Wimbledon 2020 has been cancelled over the coronavirus pandemic, the All England Club has confirmed.
It is the first time since the Second World War that the oldest tennis competition in the world will not be held.
The tournament, originally founded in 1877, was due to be held for two weeks from June 29 to July 12.
The announcement comes as the number of patients to have died in the UK after testing positive for coronavirus has risen by 563 to 2,352, the Department of Health confirmed.
Eight-time Wimbledon champion Roger Federer reacted with a single word, tweeting: "devastated."
Coco Gauff, the teenager who stunned everyone by reaching the last 16 last year, tweeted: "I'm gonna miss playing in Wimbledon this year. Stay safe everyone, love you guys."
The All England Club said in a statement: "It is with great regret that the AELTC has today decided that The Championships 2020 will be cancelled due to public health concerns linked to the coronavirus epidemic.
"The 134th Championships will instead be staged from 28 June to 11 July 2021."
The statement continued: "Uppermost in our mind has been the health and safety of all of those who come together to make Wimbledon happen - the public in the UK and visitors from around the world, our players, guests, members, staff, volunteers, partners, contractors, and local residents - as well as our broader responsibility to society's efforts to tackle this global challenge to our way of life.
"Since the emergence of the coronavirus (COVID-19) outbreak in January, we have followed guidance from the UK Government and public health authorities in relation to our year-round operations, alongside developing an understanding of the likely trajectory of the outbreak in the UK."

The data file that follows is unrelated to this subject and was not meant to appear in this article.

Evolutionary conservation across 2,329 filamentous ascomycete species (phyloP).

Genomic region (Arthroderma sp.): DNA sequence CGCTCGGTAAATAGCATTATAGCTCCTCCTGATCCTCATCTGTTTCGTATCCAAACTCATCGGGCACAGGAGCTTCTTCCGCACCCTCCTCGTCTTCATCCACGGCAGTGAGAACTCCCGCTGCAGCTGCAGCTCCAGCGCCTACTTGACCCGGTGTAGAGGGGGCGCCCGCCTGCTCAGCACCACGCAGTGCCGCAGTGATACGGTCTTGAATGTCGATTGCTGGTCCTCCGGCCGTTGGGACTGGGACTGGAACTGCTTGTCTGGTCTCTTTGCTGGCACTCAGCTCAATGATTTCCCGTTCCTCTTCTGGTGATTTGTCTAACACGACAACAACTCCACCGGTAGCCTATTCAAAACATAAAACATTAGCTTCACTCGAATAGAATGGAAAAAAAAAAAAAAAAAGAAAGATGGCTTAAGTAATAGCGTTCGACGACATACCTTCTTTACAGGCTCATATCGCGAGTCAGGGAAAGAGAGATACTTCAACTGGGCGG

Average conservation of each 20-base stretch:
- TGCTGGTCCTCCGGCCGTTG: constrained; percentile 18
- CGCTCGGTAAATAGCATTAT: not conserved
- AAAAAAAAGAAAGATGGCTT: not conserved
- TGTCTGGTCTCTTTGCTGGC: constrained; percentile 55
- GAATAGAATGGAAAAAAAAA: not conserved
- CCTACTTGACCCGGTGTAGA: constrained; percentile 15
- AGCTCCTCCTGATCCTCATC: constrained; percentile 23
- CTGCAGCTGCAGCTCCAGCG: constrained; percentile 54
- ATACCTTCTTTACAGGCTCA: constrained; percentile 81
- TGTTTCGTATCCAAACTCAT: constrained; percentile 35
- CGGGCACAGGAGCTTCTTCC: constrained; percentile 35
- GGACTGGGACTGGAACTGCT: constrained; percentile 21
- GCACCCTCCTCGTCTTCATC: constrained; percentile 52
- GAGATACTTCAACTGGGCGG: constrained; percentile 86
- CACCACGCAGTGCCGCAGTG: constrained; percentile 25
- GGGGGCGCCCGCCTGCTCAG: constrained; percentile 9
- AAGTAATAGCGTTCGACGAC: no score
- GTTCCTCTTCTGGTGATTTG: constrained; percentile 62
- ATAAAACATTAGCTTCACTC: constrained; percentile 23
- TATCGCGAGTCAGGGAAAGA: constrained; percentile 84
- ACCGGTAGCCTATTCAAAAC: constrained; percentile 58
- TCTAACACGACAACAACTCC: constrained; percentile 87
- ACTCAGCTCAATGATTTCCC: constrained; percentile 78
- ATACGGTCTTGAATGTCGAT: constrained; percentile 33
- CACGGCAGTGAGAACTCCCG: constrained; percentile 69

Two-time Wimbledon champion Petra Kvitova released a statement on Twitter, expressing how much she will miss competing at the tournament.
"Definitely a tough one to take, with the announcement of the cancellation of Wimbledon this year," she said.
"Not only is it a special tournament to me, but it's a tournament that has been part of history for so long that it will leave a big hole in the calendar."
The US Tennis Association reacted to news of the postponement by maintaining that the US Open is still due to take place as planned.
A USTA statement read: "We understand the unique circumstances facing the All England Lawn and Tennis Club and the reasoning behind the decision to cancel the 2020 Wimbledon Championships.
"At this time the USTA still plans to host the US Open as scheduled, and we continue to hone plans to stage the tournament."
It's not the first huge sporting tournament to be cancelled this year over the virus outbreak as the concurrent football Euro 2020 tournament has already been pushed back a year and Tokyo Olympics has also been postponed.
Meanwhile another Great British summer sporting event also hangs by a thread, ITV News Sports Reporter Chris Skudder reports.
The Open golf championship, scheduled for a July 16 start at Royal St George’s in Kent is currently "proceeding as planned".